SAN MARCOS, Texas - The City of San Marcos and supporters of President Joe Biden’s 2020 campaign have reached a settlement over the so-called "Trump train" incident three years ago.
A lawsuit claimed San Marcos police failed to do their job when a group of former President Donald Trump’s supporters surrounded a Biden campaign bus on I-35.
"We hope that this shows that you are expected to uphold the law in your jurisdiction, regardless of your political beliefs," said plaintiff David Gins, who was then the Texas operations director for Biden for President.
In a settlement announced Wednesday, the City of San Marcos agreed to pay $175,000 to four people, including Gins, who were on board a Biden campaign bus three years ago. The plaintiffs say San Marcos police ignored their calls for help.
"Law enforcement turned a blind eye to a mob of a caravan of Trump supporters that surrounded the Biden-Harris bus," said Christina Beeler, a voting rights staff attorney at the Texas Civil Rights Project.
On October 30, 2020, court documents say the self-proclaimed "Trump train" terrorized people on the bus, by showing weapons and making death threats. Video shows one Trump supporter’s truck actually hit a Biden campaign SUV that was trailing the bus.
"It was extremely scary to be going on the highway for about an hour and a half with not a single law enforcement officer in the city of San Marco showing up," said Gins.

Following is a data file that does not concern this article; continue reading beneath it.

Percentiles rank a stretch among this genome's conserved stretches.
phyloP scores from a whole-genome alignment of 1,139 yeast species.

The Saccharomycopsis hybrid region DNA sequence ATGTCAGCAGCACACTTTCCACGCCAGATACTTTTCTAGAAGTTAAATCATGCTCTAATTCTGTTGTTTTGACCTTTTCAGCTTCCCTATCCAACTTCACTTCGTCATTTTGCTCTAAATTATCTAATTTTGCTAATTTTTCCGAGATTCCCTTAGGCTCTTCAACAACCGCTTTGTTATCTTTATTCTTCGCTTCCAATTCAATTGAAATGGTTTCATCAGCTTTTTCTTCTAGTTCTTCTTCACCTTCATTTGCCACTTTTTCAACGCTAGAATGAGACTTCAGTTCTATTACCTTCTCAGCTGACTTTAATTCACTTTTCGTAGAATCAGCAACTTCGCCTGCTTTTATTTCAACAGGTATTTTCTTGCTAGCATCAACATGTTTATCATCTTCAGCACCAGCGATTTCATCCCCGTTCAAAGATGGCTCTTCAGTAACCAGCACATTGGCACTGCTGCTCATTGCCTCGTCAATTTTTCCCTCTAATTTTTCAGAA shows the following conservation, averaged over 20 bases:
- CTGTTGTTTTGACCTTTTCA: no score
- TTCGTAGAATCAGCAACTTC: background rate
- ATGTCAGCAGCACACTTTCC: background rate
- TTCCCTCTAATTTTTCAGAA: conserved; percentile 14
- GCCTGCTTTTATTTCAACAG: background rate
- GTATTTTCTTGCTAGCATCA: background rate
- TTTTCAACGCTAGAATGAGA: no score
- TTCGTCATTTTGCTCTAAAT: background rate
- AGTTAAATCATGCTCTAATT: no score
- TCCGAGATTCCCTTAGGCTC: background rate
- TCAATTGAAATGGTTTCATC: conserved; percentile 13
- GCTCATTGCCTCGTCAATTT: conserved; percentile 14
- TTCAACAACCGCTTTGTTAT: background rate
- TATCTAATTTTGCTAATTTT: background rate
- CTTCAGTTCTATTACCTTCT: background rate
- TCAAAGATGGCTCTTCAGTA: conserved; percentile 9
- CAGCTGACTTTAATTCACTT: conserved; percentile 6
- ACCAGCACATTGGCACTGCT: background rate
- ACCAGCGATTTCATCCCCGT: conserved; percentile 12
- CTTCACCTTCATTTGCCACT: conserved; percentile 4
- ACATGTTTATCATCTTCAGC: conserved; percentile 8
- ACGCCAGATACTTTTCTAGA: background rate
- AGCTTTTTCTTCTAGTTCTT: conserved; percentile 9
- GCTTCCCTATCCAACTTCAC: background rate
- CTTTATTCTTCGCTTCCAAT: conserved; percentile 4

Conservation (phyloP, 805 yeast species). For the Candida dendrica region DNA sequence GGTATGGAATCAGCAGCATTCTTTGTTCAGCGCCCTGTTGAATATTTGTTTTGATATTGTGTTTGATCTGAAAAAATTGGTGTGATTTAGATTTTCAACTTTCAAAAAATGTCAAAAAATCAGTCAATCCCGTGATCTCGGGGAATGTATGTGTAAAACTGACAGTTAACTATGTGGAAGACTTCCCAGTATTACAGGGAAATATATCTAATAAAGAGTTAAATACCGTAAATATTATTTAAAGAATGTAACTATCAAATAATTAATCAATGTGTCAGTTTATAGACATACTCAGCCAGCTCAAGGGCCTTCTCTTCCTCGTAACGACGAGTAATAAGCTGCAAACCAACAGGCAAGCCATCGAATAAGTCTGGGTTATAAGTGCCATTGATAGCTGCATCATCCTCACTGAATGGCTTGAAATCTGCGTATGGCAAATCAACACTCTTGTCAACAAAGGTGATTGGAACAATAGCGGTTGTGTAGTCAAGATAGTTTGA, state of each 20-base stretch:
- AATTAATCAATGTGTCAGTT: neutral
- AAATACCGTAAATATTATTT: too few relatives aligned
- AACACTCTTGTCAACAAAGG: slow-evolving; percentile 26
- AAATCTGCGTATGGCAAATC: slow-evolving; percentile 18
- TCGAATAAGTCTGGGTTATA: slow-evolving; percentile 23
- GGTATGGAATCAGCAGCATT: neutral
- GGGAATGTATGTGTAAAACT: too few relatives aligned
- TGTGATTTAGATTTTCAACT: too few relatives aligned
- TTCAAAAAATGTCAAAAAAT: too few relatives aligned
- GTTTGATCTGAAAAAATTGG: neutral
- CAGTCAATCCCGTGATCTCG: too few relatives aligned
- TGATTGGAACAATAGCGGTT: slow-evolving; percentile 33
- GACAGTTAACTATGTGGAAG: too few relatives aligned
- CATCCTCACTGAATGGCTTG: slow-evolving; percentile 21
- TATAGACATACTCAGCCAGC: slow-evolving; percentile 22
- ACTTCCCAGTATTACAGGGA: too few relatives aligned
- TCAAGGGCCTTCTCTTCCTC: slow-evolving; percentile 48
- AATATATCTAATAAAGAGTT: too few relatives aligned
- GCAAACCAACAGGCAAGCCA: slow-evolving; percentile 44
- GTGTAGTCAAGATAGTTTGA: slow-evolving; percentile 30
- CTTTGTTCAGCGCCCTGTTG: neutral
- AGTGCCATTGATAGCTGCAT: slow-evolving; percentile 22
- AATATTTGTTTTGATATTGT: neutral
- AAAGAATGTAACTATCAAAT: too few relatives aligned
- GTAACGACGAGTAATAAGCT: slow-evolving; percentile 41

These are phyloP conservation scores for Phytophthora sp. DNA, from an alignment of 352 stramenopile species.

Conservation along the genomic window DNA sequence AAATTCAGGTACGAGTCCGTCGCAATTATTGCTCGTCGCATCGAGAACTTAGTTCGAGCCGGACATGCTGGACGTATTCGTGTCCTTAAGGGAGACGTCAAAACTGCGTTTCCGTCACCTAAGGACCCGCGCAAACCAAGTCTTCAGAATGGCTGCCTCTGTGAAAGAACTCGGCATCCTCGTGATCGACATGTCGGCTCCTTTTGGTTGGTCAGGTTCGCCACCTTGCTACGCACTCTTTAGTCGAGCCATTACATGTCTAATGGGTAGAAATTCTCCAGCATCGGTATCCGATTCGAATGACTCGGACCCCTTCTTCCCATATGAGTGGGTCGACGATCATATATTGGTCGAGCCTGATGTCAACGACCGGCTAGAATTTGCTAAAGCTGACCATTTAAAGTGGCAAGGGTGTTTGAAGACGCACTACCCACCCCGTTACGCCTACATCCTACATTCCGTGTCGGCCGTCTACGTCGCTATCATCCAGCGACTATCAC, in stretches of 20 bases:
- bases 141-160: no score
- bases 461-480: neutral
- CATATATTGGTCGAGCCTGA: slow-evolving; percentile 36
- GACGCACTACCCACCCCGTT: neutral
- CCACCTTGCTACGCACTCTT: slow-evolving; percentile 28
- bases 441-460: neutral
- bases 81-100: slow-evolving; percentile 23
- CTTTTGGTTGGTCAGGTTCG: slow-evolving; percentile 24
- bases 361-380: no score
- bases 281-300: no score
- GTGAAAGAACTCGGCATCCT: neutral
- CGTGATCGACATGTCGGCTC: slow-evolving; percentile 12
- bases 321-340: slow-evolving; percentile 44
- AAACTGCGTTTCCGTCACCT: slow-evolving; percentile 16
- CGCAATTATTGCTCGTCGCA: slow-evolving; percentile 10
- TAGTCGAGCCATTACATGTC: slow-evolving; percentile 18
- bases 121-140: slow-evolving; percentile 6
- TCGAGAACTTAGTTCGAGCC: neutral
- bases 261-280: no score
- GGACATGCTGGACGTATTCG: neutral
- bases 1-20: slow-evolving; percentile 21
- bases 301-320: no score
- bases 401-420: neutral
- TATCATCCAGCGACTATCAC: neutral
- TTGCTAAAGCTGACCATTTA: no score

The lawsuit, filed in 2021, claimed San Marcos police refused to respond to calls for help, and failed to prevent or stop that harassment. It argued that lack of action violated the Ku Klux Klan Act of 1871, requiring police to protect voters who face threats.
Wednesday’s settlement mandates training on how to respond to political violence.
"This training is a huge step in the right direction. We feel very confident that San Marcos is going to make changes," said Beeler.
The plaintiffs say that accountability is the key, ahead of a likely 2024 rematch between Trump and Biden that could again escalate political tensions.
"Our clients have achieved an important victory for free and fair elections," said Beeler.
"My hope is that, because of the victorious nature of this settlement, of this lawsuit, that cities and local police departments know that they need to provide protection to people when they're campaigning," said
In a statement, a spokesperson for the City of San Marcos said, on behalf of City Manager Stephanie Reyes:
"While the City of San Marcos continues to deny many of the allegations in the lawsuit, the City of San Marcos Police Department’s response did not reflect the Department’s high standards for conduct and attention to duty. As such, the City has elected to work together with the claimants to reach a resolution that will bring an end to the lawsuit and improve future operations of the City of San Marcos Police Department. The City has also agreed to contribute $87,500 toward compensating the claimants for the incident and the expenses incurred in pursuing their claims.
The City regrets that Mr. Cervini, Ms. Davis, Mr. Gins, and Mr. Holloway had this unfortunate experience while travelling through the City of San Marcos. Following this event, the City of San Marcos Police Department has been committed to improving its operations. To further its ongoing commitment, all members of the police department, both sworn and professional staff, will attend training in the coming weeks. This training will remind members of their obligation and role in developing and fortifying community trust and respect in local law enforcement.
Citizens and visitors to the City of San Marcos should have confidence in the San Marcos Police Department, and a review of this event has better positioned the Department to more fully meet the community’s needs and expectations."